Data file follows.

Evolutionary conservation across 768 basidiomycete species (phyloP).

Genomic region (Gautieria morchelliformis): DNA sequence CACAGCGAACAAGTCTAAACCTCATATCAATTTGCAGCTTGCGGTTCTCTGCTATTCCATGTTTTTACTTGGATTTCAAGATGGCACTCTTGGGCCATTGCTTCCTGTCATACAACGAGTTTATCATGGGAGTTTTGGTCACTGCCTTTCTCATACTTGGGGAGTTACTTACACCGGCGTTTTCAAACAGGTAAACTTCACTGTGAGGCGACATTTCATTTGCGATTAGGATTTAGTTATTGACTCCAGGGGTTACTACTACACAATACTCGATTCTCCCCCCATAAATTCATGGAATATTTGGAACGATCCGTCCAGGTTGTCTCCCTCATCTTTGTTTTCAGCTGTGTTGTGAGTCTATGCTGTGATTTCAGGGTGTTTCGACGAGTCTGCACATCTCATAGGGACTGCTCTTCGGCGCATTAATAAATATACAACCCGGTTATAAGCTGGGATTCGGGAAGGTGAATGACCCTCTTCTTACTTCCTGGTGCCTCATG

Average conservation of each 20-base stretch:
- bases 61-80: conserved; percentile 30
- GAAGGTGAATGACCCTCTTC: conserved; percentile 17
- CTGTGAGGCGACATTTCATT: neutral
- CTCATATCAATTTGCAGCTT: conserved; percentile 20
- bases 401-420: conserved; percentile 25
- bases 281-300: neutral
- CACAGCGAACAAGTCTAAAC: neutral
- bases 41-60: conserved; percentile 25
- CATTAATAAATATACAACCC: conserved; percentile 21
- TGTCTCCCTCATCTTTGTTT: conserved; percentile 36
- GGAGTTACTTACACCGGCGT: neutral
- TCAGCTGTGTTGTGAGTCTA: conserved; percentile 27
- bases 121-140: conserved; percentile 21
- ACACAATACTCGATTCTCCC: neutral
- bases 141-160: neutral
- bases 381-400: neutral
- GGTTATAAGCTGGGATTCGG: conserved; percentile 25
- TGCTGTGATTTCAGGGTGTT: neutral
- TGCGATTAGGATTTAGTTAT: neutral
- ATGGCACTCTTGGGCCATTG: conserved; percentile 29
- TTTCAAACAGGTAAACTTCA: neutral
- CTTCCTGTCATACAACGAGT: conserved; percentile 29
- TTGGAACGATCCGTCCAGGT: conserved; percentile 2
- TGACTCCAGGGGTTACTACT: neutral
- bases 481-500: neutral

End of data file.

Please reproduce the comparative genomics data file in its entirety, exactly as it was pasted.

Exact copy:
Evolutionary conservation across 768 basidiomycete species (phyloP).

Genomic region (Gautieria morchelliformis): DNA sequence CACAGCGAACAAGTCTAAACCTCATATCAATTTGCAGCTTGCGGTTCTCTGCTATTCCATGTTTTTACTTGGATTTCAAGATGGCACTCTTGGGCCATTGCTTCCTGTCATACAACGAGTTTATCATGGGAGTTTTGGTCACTGCCTTTCTCATACTTGGGGAGTTACTTACACCGGCGTTTTCAAACAGGTAAACTTCACTGTGAGGCGACATTTCATTTGCGATTAGGATTTAGTTATTGACTCCAGGGGTTACTACTACACAATACTCGATTCTCCCCCCATAAATTCATGGAATATTTGGAACGATCCGTCCAGGTTGTCTCCCTCATCTTTGTTTTCAGCTGTGTTGTGAGTCTATGCTGTGATTTCAGGGTGTTTCGACGAGTCTGCACATCTCATAGGGACTGCTCTTCGGCGCATTAATAAATATACAACCCGGTTATAAGCTGGGATTCGGGAAGGTGAATGACCCTCTTCTTACTTCCTGGTGCCTCATG

Average conservation of each 20-base stretch:
- bases 61-80: conserved; percentile 30
- GAAGGTGAATGACCCTCTTC: conserved; percentile 17
- CTGTGAGGCGACATTTCATT: neutral
- CTCATATCAATTTGCAGCTT: conserved; percentile 20
- bases 401-420: conserved; percentile 25
- bases 281-300: neutral
- CACAGCGAACAAGTCTAAAC: neutral
- bases 41-60: conserved; percentile 25
- CATTAATAAATATACAACCC: conserved; percentile 21
- TGTCTCCCTCATCTTTGTTT: conserved; percentile 36
- GGAGTTACTTACACCGGCGT: neutral
- TCAGCTGTGTTGTGAGTCTA: conserved; percentile 27
- bases 121-140: conserved; percentile 21
- ACACAATACTCGATTCTCCC: neutral
- bases 141-160: neutral
- bases 381-400: neutral
- GGTTATAAGCTGGGATTCGG: conserved; percentile 25
- TGCTGTGATTTCAGGGTGTT: neutral
- TGCGATTAGGATTTAGTTAT: neutral
- ATGGCACTCTTGGGCCATTG: conserved; percentile 29
- TTTCAAACAGGTAAACTTCA: neutral
- CTTCCTGTCATACAACGAGT: conserved; percentile 29
- TTGGAACGATCCGTCCAGGT: conserved; percentile 2
- TGACTCCAGGGGTTACTACT: neutral
- bases 481-500: neutral